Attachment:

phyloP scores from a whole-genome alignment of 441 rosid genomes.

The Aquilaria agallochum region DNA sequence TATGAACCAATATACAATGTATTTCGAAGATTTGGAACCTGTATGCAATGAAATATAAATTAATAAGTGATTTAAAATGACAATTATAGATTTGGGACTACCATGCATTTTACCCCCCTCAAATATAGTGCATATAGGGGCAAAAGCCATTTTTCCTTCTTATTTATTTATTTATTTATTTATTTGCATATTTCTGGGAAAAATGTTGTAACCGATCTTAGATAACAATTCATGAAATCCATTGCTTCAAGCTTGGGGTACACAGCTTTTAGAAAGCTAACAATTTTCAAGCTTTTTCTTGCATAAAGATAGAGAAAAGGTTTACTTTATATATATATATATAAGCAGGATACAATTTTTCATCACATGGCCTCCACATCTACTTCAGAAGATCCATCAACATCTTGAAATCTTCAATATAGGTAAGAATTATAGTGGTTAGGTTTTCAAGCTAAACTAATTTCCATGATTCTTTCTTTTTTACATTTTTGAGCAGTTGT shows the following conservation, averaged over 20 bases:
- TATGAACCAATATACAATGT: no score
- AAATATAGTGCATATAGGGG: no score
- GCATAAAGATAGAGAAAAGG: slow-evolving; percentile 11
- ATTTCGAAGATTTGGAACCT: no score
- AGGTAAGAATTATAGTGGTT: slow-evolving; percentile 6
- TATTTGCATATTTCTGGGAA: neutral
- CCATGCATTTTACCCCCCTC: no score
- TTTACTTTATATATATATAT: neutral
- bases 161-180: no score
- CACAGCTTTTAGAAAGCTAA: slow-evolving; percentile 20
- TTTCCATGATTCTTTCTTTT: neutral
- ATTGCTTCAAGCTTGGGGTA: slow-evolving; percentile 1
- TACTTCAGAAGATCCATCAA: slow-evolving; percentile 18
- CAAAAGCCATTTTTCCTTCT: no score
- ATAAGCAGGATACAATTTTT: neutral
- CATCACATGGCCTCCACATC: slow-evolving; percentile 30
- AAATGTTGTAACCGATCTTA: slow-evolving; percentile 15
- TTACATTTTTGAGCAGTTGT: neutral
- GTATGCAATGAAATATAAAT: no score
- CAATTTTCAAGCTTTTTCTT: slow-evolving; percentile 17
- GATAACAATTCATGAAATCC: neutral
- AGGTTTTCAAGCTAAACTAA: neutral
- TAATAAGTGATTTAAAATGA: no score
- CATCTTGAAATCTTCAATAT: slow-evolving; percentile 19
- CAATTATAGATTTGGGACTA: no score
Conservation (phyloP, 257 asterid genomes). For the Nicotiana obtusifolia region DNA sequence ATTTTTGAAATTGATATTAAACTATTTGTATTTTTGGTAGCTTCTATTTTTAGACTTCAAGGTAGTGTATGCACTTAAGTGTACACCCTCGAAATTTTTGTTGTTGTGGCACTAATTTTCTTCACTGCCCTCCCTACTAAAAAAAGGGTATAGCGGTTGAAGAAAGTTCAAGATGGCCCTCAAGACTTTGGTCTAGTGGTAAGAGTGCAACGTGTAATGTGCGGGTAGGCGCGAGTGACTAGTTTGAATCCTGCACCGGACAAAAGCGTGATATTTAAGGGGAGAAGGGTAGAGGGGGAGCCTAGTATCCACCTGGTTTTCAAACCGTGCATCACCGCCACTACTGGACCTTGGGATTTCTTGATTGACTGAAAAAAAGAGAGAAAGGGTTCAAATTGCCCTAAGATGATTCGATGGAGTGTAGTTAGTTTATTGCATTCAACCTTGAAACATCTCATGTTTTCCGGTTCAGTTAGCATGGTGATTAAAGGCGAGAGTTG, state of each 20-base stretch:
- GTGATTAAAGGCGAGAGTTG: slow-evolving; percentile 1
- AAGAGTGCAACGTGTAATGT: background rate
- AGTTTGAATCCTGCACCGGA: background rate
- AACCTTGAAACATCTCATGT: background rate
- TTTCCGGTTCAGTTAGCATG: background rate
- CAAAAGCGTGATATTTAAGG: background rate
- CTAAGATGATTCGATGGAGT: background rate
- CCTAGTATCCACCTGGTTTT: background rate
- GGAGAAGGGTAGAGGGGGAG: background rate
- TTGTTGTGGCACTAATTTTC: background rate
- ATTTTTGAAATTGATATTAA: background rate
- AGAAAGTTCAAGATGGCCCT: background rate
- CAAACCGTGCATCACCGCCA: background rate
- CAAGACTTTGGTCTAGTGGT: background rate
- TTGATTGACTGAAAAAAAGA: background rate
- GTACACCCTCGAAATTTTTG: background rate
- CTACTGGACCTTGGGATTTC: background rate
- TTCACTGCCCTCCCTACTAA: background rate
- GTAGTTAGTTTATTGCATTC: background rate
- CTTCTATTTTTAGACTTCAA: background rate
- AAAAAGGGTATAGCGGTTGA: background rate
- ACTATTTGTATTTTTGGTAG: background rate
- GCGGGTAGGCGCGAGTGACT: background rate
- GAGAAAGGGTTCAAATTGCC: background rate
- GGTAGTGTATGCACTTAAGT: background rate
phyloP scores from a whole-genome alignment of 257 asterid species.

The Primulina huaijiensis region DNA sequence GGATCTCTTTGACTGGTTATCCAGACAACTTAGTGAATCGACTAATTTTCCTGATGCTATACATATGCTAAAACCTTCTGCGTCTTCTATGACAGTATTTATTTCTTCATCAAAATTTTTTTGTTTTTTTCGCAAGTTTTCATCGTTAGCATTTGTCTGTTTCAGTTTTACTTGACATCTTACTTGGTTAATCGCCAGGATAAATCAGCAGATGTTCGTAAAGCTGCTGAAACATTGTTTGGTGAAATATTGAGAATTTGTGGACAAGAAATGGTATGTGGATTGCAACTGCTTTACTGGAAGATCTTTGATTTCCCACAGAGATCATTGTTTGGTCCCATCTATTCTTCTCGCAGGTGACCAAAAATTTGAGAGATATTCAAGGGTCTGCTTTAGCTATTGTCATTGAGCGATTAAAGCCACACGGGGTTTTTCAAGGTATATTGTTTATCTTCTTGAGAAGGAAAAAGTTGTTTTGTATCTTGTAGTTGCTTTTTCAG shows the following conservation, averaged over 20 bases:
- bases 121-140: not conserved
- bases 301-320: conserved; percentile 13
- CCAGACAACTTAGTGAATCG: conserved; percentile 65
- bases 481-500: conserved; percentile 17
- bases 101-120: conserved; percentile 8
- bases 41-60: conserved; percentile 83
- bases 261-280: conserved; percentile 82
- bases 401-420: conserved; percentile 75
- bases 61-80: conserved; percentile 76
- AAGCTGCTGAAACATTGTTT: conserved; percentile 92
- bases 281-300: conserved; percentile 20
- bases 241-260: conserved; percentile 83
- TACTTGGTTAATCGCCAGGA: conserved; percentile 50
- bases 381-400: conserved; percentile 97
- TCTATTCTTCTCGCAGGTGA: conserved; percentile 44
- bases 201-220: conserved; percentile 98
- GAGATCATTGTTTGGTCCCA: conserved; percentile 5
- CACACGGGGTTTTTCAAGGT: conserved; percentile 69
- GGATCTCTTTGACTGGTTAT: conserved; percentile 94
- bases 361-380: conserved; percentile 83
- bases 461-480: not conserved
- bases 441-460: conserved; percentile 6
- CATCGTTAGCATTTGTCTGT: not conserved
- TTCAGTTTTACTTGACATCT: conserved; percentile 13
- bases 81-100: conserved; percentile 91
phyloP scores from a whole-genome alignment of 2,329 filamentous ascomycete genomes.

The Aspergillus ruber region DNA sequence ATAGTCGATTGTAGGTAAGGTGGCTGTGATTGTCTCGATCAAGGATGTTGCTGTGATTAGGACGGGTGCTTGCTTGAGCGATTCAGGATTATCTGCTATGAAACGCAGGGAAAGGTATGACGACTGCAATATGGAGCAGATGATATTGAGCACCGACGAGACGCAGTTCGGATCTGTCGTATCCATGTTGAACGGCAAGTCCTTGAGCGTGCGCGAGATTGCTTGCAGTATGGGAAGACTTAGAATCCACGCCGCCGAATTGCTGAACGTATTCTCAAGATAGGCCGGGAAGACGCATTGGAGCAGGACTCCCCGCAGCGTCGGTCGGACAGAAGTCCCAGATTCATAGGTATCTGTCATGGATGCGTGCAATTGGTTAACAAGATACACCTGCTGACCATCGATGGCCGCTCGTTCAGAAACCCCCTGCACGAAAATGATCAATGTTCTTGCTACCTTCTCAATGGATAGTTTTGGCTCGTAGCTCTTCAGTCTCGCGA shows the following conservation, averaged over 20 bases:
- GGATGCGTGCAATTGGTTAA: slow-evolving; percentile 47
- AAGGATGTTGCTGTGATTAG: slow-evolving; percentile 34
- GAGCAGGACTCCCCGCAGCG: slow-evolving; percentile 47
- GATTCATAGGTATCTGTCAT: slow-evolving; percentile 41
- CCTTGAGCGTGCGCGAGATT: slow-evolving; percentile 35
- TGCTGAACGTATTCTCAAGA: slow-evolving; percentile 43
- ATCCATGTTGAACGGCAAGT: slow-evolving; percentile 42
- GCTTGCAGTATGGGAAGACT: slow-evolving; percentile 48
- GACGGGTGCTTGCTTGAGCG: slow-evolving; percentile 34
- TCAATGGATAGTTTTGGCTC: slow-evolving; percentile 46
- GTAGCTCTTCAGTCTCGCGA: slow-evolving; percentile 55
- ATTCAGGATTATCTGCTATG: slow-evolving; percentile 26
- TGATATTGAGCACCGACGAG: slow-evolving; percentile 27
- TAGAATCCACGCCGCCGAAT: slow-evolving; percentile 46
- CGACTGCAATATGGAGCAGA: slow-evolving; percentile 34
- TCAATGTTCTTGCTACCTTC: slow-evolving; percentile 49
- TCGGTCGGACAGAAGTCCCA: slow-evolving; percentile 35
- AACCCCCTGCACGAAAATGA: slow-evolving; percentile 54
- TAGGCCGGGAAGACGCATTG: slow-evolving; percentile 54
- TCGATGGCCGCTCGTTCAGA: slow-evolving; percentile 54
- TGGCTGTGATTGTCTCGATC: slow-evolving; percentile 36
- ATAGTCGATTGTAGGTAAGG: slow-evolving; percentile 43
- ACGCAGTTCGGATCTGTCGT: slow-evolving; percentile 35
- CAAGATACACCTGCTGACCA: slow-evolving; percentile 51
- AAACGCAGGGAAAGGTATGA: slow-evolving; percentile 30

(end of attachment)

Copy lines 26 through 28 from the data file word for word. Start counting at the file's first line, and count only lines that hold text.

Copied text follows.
- CATCTTGAAATCTTCAATAT: slow-evolving; percentile 19
- CAATTATAGATTTGGGACTA: no score
Conservation (phyloP, 257 asterid genomes). For the Nicotiana obtusifolia region DNA sequence ATTTTTGAAATTGATATTAAACTATTTGTATTTTTGGTAGCTTCTATTTTTAGACTTCAAGGTAGTGTATGCACTTAAGTGTACACCCTCGAAATTTTTGTTGTTGTGGCACTAATTTTCTTCACTGCCCTCCCTACTAAAAAAAGGGTATAGCGGTTGAAGAAAGTTCAAGATGGCCCTCAAGACTTTGGTCTAGTGGTAAGAGTGCAACGTGTAATGTGCGGGTAGGCGCGAGTGACTAGTTTGAATCCTGCACCGGACAAAAGCGTGATATTTAAGGGGAGAAGGGTAGAGGGGGAGCCTAGTATCCACCTGGTTTTCAAACCGTGCATCACCGCCACTACTGGACCTTGGGATTTCTTGATTGACTGAAAAAAAGAGAGAAAGGGTTCAAATTGCCCTAAGATGATTCGATGGAGTGTAGTTAGTTTATTGCATTCAACCTTGAAACATCTCATGTTTTCCGGTTCAGTTAGCATGGTGATTAAAGGCGAGAGTTG, state of each 20-base stretch: